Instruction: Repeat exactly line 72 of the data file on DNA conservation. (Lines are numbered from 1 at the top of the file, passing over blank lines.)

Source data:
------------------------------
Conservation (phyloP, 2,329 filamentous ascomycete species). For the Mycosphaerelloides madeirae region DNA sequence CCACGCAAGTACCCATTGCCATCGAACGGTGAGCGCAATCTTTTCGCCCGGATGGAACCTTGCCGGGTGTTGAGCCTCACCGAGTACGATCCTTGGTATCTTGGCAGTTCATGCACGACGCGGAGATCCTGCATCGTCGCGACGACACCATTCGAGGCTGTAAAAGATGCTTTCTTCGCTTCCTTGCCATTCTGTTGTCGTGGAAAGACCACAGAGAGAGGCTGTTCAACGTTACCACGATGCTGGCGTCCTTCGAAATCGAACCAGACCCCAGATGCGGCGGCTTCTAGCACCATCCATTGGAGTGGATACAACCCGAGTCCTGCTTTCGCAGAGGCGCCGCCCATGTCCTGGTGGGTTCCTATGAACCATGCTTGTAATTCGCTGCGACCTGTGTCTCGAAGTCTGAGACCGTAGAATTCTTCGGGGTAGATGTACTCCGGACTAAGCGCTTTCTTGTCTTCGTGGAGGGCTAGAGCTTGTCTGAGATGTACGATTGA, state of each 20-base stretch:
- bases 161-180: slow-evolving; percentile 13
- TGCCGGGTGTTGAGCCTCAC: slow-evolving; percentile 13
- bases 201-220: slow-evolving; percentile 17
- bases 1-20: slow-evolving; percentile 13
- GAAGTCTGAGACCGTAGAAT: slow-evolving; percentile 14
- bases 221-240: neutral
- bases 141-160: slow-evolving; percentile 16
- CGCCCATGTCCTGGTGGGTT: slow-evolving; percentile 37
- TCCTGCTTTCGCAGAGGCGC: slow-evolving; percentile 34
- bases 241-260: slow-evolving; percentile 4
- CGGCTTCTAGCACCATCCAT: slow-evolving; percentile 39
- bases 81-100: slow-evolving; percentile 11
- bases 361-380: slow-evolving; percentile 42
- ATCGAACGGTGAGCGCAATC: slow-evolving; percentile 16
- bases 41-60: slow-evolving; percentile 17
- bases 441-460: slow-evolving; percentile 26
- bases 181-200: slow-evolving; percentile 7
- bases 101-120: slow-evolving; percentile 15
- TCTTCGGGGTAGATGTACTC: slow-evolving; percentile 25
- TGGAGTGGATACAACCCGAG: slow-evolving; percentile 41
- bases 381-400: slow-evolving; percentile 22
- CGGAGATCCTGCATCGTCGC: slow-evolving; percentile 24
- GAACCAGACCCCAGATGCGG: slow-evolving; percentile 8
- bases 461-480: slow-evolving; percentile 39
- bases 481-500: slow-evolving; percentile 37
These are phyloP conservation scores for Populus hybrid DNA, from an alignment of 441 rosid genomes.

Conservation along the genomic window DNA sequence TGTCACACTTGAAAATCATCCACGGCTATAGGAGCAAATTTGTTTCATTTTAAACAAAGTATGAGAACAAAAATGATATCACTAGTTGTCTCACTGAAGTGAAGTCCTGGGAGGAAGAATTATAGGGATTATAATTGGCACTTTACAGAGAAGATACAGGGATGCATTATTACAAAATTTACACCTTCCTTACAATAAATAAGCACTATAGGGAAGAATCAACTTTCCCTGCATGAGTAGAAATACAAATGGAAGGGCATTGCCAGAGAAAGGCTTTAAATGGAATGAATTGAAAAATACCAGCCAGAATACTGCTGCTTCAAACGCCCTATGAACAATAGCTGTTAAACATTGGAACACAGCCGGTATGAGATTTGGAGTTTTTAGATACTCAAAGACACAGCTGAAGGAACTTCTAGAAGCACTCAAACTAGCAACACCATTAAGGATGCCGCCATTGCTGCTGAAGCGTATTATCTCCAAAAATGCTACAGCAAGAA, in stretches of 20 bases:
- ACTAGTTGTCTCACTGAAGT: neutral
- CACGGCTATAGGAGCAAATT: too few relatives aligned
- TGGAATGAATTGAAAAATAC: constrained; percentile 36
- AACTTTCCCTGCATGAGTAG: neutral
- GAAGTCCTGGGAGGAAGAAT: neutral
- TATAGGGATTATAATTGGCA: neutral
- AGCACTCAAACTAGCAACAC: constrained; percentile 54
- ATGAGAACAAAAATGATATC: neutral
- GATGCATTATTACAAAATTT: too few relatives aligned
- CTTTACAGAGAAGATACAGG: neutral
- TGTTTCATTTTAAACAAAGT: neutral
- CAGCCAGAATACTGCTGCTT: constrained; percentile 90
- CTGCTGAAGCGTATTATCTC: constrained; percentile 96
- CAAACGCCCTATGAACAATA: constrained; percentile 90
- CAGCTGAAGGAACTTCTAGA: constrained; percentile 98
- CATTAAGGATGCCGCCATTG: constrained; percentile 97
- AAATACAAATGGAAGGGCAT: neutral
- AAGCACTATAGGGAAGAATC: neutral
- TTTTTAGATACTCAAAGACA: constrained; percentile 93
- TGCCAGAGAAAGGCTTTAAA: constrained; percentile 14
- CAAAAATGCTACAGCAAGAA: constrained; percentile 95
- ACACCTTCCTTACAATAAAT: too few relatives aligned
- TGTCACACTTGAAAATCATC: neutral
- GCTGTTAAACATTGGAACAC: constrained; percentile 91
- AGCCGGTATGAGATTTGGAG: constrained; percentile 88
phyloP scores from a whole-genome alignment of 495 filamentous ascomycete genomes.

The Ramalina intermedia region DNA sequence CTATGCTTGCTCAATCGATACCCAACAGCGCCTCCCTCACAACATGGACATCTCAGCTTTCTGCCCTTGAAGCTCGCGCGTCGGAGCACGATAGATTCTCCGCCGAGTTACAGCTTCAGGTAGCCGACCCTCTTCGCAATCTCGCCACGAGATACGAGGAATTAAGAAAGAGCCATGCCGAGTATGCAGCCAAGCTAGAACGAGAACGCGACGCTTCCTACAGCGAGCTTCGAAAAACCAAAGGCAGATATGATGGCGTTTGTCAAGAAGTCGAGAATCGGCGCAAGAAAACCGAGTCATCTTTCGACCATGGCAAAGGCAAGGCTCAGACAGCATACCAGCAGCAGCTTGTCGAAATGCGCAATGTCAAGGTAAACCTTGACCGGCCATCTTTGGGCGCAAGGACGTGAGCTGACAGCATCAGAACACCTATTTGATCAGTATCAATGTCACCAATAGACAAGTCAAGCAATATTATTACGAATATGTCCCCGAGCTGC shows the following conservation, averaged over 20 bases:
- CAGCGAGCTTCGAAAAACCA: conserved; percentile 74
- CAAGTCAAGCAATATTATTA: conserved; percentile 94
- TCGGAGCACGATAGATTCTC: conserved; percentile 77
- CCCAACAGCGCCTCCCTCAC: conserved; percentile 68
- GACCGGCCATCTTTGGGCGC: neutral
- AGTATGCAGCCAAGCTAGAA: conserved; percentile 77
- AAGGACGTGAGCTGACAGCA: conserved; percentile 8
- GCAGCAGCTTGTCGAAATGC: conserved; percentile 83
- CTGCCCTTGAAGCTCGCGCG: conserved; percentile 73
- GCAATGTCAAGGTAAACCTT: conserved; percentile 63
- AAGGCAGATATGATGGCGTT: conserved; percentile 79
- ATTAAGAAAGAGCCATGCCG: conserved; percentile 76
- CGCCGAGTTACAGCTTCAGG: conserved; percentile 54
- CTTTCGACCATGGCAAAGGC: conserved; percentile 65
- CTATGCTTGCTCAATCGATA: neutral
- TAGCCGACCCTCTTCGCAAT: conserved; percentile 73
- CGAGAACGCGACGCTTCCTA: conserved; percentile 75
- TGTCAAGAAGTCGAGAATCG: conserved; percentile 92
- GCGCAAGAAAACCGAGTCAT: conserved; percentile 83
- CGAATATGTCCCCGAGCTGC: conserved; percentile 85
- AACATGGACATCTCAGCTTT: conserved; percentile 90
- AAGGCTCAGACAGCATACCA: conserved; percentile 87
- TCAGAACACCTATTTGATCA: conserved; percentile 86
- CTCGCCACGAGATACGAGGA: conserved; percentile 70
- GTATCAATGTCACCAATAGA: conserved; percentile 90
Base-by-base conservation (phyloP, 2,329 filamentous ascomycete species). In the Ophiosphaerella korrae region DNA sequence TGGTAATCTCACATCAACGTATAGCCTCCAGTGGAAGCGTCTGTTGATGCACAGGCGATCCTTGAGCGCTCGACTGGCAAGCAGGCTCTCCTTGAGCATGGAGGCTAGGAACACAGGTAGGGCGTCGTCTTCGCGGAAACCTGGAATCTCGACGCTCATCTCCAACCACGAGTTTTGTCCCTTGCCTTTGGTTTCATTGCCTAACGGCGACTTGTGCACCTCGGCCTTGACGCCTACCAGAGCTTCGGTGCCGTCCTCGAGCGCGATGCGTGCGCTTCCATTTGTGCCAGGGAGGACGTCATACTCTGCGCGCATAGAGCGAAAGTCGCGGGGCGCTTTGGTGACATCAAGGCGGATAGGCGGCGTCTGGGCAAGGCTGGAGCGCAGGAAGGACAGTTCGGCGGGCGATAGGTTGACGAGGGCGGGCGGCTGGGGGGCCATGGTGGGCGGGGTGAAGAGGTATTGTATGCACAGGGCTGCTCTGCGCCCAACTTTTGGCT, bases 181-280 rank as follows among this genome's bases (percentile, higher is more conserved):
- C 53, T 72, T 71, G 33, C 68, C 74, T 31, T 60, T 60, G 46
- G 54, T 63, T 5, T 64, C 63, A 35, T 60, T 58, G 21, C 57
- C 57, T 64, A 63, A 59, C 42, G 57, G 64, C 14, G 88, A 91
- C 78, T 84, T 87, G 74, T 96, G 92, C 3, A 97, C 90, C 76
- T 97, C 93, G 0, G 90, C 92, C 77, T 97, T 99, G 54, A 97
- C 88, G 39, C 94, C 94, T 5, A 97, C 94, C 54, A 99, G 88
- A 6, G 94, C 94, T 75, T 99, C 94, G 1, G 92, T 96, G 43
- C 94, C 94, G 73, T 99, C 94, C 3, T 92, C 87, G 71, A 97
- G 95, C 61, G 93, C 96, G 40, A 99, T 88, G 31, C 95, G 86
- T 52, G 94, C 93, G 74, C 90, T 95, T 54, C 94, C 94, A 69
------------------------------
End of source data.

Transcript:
- CGAGAACGCGACGCTTCCTA: conserved; percentile 75